Sorry it took me so long to put some thoughts down here. I finished the series last week but then I went on vacation with friends, so I have been busy.
I loved it and I don't even really share the same criticisms that I'm seeing here. The biggest being that I don't find the bleakness (if I'd even want to call it that) overwhelming. There was a tension being built with that, but most importantly it was integral to coming out the other side and feeling rewarded with insight and perspective on life, death, art, or relationships. Plus the show had a self awareness and great sense of humor which really carried the show.
The characters were all awesome to follow. I even liked Frederico, although I do agree I remember at one point towards the end I realized every confrontation with vanessa started out something like "how you doing?", (Vanessa's short reponse), ".....oh.....ok.". Perhaps their conflicts were dragged out or focused on a tad too unnecessarily, but it still never made me feel dread or take away anything from my enjoyment of the show.
And I love Brenda. I think she's one of my favorite characters. In the beginning, I liked how she would be contrary just for contrary's sake (although still thought-provoking) but Nate would call her out on that and her cynicism was introduced as a thing for her to work on. She's a very smart character and I thought the way she and Nate complimented each other in bringing each other's flaws to light was very compelling storytelling. Between her sexcapades and her dysfunctional family, I loved it all. There were so many times where I just wanted to give her a hug. This is what the show does well. It takes you to a dark or weird place but leaves room for growth and as long as the characters are willing to acknowledge themselves or try to change for the better, it makes for an entertaining experience.
George was a character I really sympathized with because the things he likes and wants to talk about is just so boring to Ruth and probably to most people, but I feel I can relate to being that guy. I feel alot of times at the end, he was trying so hard not to be the one-note character that Ruth resented him for but he would still get categorized for that. I mean I love Ruth too and I agree with why she's upset. It was certainly a tough situation. The episode with his flashback to his mother and him realizing in the end that he requires alot more care and attention due to his mental lapses but doesn't want to annoy Ruth with it was tragic. It really reminded you that this guy is a person.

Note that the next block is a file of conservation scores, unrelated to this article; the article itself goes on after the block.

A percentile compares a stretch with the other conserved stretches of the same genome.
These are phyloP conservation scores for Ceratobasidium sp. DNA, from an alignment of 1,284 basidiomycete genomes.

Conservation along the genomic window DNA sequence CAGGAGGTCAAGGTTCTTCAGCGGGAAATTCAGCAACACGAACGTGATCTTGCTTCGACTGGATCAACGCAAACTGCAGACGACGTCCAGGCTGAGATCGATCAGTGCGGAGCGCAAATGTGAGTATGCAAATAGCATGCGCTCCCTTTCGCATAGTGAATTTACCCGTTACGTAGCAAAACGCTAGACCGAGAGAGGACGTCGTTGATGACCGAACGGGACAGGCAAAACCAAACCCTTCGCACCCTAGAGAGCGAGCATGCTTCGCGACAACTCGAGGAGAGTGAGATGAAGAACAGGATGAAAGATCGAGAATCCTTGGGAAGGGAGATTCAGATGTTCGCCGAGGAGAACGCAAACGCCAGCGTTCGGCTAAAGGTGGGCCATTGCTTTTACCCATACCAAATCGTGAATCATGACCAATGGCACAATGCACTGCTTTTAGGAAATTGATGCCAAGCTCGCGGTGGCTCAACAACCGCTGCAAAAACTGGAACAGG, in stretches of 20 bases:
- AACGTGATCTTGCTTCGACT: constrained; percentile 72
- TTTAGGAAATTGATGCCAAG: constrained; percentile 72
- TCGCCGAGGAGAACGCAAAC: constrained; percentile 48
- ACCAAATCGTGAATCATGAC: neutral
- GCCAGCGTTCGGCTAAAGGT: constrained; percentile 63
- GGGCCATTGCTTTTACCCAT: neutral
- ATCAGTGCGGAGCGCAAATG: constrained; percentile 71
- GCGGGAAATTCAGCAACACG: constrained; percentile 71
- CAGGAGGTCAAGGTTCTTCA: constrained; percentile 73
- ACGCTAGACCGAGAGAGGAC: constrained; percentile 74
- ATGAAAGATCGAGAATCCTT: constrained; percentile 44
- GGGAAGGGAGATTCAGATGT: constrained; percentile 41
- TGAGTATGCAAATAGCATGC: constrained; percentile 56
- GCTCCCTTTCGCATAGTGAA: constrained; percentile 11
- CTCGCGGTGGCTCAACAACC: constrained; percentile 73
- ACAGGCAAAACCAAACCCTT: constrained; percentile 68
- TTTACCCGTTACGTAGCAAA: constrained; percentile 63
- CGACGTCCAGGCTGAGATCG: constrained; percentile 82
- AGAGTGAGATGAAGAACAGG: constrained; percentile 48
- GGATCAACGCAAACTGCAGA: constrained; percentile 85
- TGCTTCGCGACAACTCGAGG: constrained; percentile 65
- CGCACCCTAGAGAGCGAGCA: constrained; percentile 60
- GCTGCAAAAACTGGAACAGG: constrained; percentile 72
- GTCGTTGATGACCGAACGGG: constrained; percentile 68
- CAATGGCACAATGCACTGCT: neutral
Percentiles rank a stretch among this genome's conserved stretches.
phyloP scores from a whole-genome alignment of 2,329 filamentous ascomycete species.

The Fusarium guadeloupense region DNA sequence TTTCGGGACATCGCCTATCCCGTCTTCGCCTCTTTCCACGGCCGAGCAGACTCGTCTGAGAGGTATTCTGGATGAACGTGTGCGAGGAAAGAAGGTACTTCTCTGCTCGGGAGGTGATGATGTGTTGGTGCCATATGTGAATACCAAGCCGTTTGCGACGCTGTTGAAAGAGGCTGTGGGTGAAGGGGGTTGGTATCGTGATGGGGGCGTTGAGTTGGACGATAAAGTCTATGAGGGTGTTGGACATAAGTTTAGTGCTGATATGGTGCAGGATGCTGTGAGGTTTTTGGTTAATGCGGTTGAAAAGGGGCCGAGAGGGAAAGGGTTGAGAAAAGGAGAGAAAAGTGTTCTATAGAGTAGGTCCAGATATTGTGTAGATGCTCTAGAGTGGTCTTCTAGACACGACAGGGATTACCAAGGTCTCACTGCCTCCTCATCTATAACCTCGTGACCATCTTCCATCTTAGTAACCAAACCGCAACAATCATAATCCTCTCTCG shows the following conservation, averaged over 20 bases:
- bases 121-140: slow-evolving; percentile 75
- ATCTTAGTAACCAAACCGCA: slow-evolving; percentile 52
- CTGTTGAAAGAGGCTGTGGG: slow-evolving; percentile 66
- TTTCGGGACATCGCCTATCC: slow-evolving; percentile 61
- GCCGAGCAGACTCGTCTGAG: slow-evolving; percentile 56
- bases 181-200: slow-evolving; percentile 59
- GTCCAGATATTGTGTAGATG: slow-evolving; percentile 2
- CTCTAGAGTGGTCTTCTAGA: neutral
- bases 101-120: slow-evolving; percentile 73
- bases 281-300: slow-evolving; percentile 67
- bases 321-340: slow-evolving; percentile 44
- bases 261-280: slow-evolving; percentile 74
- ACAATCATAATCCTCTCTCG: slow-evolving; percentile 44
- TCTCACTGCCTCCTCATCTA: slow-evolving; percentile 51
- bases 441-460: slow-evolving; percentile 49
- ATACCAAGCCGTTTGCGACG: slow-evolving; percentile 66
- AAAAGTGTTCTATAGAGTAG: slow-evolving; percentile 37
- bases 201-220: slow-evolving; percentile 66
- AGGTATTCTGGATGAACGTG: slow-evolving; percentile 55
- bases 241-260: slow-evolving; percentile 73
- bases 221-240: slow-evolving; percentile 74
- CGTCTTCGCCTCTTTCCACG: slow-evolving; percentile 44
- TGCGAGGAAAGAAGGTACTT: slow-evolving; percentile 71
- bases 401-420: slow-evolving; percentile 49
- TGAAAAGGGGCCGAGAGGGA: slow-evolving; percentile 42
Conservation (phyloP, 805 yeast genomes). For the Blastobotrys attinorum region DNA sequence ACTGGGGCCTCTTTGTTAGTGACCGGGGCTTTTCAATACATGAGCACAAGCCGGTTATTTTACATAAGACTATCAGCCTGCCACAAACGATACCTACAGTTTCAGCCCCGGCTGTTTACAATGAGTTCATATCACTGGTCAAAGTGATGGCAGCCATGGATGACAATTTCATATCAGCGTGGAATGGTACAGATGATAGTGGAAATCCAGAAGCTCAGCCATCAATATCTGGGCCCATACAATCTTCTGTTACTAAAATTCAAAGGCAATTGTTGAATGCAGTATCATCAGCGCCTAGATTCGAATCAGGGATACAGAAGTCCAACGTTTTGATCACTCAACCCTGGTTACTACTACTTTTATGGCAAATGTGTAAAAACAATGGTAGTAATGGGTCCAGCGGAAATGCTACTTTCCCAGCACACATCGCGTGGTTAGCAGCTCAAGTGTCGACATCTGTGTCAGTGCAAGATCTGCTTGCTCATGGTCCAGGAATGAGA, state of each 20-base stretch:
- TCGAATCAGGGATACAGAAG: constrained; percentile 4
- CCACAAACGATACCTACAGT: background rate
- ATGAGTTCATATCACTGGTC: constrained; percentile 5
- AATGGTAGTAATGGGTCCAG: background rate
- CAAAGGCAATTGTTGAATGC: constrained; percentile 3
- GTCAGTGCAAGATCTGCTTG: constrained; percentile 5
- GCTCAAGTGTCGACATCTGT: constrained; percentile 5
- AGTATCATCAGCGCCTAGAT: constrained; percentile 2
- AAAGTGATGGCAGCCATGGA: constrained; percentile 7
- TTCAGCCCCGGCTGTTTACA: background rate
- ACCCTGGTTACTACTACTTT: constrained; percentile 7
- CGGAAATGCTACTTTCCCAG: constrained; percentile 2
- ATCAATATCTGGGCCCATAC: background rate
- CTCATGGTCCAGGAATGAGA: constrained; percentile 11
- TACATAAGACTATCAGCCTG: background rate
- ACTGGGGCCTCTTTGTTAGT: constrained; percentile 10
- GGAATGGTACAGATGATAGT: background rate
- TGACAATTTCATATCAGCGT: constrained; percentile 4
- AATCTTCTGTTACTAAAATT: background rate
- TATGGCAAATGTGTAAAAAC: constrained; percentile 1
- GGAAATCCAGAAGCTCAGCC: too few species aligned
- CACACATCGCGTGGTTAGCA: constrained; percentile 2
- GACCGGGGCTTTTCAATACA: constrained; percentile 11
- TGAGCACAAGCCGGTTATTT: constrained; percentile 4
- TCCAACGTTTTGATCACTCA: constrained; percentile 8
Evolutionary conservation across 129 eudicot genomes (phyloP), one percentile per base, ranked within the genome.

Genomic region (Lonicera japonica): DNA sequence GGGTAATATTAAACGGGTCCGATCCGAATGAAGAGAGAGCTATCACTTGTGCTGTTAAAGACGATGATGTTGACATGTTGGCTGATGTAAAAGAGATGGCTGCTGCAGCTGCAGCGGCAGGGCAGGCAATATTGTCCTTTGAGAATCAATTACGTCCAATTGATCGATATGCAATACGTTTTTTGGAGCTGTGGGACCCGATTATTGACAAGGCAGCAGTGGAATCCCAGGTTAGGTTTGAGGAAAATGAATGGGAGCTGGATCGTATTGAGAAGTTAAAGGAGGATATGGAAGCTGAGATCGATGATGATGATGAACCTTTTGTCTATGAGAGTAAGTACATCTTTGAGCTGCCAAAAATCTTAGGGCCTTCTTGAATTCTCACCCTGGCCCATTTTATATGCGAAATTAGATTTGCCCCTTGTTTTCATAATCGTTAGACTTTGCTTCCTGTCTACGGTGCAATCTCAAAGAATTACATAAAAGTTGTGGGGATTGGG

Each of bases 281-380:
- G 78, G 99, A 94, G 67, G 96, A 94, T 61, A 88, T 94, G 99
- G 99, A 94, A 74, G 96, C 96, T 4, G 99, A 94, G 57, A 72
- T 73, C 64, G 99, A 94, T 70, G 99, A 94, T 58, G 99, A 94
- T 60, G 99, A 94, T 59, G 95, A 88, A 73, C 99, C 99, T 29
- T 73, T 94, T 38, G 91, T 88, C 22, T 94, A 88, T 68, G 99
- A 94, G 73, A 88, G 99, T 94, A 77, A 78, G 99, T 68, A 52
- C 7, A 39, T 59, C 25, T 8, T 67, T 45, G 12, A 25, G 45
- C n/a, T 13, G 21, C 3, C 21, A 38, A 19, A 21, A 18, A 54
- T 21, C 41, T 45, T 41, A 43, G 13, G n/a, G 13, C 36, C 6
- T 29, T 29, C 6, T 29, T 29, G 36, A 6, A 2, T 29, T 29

The ending (last 10 minutes or so) was very emotional and brilliant. I teared up for that but the biggest sob fit I got was a couple episodes prior when David goes up to give a eulogy for Nate which is hard enough as it is, but then his post-traumatic stress kicks in to make it even worse. That was so brutal to me and so between that and Ruth getting up and walking over to be there for her son, I was just losing it. It just felt like such a long-time coming for him to just break down like that and the gesture of a mother who just lost her first son walking across the room to provide comfort for her second son results in a very powerful scene.
I remember hearing about the episode "That's My Dog" at boardsandrec, but I didn't know it's content or why it was a highly regarded episode, but fuck. It's such an unforgiving episode for David. I always loved Michael C. Hall as an actor. He plays David Fisher so brilliantly but then playing the product of victimization in this episode was just so raw and disturbing. I can't get that helpless cry he makes when he's getting doused in gasoline out of my head.
I have more to say but will say later!
This was such a mind-blow. Peter Krause has never been on my radar until now, so it's cool when you see a lead actor from one show hiding in plain sight in another show you have been watching since you were a kid. Seinfeld tends to be a good reference for cameos after watching any show, considering it never really registered with me that Michael Chiklis from The Shield (which I also finished recently) also played a major role in an early episode.
Other than that, I also want to say I thought it was cool that "Dead Putting Society" (Homer reading Flanders' letter) was used as a way to end an episode. I've seen The Simpsons used in other shows and sometimes it can off as pandering or as just a shoutout on it's surface, but here it had a creatively genuine intent and seeing the Fisher family sit around to watch that scene after Ruth decided to take off just felt like a very special way to end that episode. It's as if Alan Ball or the writer understood the show more specifically for it's emotion and intellectual depth, rather than the institutional or cultural success and used it accordingly to fit the story.
Small video game appreciation in the finale: I like David's (paraphrasing) "I made it to Moscow on Tony Hawk's Underground. I'm a hero now." Just one of those cool game references where you understand it and it actually makes sense since Moscow is one of the last levels in the game. The idea of David playing that game is really funny to me.